Potted tomatoes (Lycopersicon esculentum) are great for gardeners with limited space, but unlike with tomatoes in the garden, you will need to pay careful attention to watering. Container tomatoes on porches and balconies are often subjected to more extreme weather than tomatoes in the garden, including scorching sun, which causes the small amount of soil to dry out frequently. If not watered enough, the feeder roots will be damaged, resulting in a stressed plant. On the other hand, if watered too much, the plant may suffer from nutrient deficiencies and more. Tomatoes are grown as an annual vegetable for their fruit in in U.S. Department of Agriculture plant hardiness zones 2 to 10 and as a tender perennial in USDA zones 10 and 11.
Things You'll Need
- Water-soluble fertilizer
Water the soil slowly and thoroughly until it is evenly moist immediately after planting. Add more soil to the pot if it settles from the water, and water it again to moisten the added soil. Continue adding soil and watering until the soil is within 3/4 inch of the pot's edge and evenly moist. Keep the soil consistently evenly moist by watering it once or twice daily. As a rule, watering the young tomatoes until water runs through the bottom drainage holes gives them the water they need.
Check tomato plants twice daily for watering needs as they mature, starting in the morning. Stick your finger into the soil down to 1 inch deep, and if the soil sticks to your finger, it does not need water, but if it does not stick, water it until water runs out the bottom drainage holes. The amount of water needed varies between a quart to a gallon depending on the pot size, weather conditions and plant size. Avoid getting water on the leaves because wet leaves are more susceptible to fungus and mildew.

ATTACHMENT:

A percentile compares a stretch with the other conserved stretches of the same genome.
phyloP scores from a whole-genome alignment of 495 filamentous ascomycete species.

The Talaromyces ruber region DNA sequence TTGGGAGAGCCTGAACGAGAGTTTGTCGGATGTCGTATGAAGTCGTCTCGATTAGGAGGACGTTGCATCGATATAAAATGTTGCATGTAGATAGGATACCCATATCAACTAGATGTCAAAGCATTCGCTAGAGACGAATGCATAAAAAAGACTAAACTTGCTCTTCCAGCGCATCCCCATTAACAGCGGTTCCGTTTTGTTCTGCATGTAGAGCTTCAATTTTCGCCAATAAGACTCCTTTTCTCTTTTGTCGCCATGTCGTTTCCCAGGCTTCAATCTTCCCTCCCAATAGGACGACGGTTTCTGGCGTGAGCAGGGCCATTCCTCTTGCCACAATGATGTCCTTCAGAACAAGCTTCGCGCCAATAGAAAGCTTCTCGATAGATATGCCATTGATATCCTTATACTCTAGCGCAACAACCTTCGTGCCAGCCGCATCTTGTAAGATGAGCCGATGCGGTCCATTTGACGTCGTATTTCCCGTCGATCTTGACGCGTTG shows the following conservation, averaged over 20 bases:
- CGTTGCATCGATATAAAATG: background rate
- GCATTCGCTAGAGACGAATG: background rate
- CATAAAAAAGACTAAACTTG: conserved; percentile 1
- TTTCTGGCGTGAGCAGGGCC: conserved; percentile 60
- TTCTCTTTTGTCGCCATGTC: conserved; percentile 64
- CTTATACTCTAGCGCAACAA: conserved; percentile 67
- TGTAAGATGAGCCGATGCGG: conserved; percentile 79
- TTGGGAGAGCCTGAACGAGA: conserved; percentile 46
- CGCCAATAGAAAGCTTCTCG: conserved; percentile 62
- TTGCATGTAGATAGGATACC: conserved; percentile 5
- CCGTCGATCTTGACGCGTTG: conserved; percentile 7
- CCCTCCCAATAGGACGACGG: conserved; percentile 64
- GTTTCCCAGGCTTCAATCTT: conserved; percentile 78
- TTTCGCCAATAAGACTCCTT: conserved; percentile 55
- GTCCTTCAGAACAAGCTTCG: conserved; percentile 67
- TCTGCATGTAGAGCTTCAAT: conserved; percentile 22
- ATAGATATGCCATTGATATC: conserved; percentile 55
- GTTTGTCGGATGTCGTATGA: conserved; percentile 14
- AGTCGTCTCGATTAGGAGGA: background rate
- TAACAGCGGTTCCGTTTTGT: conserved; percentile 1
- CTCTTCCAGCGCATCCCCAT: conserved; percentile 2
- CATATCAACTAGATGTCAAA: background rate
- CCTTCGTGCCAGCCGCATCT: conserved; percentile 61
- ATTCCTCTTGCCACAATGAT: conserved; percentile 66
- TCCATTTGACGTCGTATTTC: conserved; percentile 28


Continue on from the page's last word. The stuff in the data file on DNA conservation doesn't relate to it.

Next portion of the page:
Water dry soil immediately before fertilizing the tomatoes, wetting the soil thoroughly until water runs out of the bottom drainage holes. On average, tomatoes are fed a water soluble fertilizer with a composition of 20-20-20 or 15-30-15. Apply weekly beginning in midseason. Rinse fertilizer residue from the tomato's leaves.
Tips & Warnings
- Water-holding gels mixed in before planting will help maintain moisture, meaning less watering. The starch-based gels hold water and gradually release it as it is needed.
- Adding a 1-inch layer of mulch will prevent water loss. Straw, compost, pine needles, grass clippings and shredded bark make excellent mulches.
- A non-porous pot like plastic will not dry out as rapidly as a porous pot like clay, meaning it will require less watering.
- Group plants together to create natural shade if the soil is extremely dry every day.
- Determinate tomato varieties are best for container growing because they are small and require less staking than indeterminate varieties.
- Pots must have at least four bottom drainage holes or the tomatoes may develop root rot.
- Ohio State University Extension Fact Sheet: Growing Cucumbers, Peppers, Squash and Tomatoes in Containers
- Ohio State University Fact Sheet: Container Vegetable Gardening
- The University of Arizona Cooperative Extension: Container Garden
- The Old Farmer's Almanac: Tomatoes
- Missouri Botanical Garden: Lycopersicon esculentum -- Tomato
- Photo Credit Martin Poole/Photodisc/Getty Images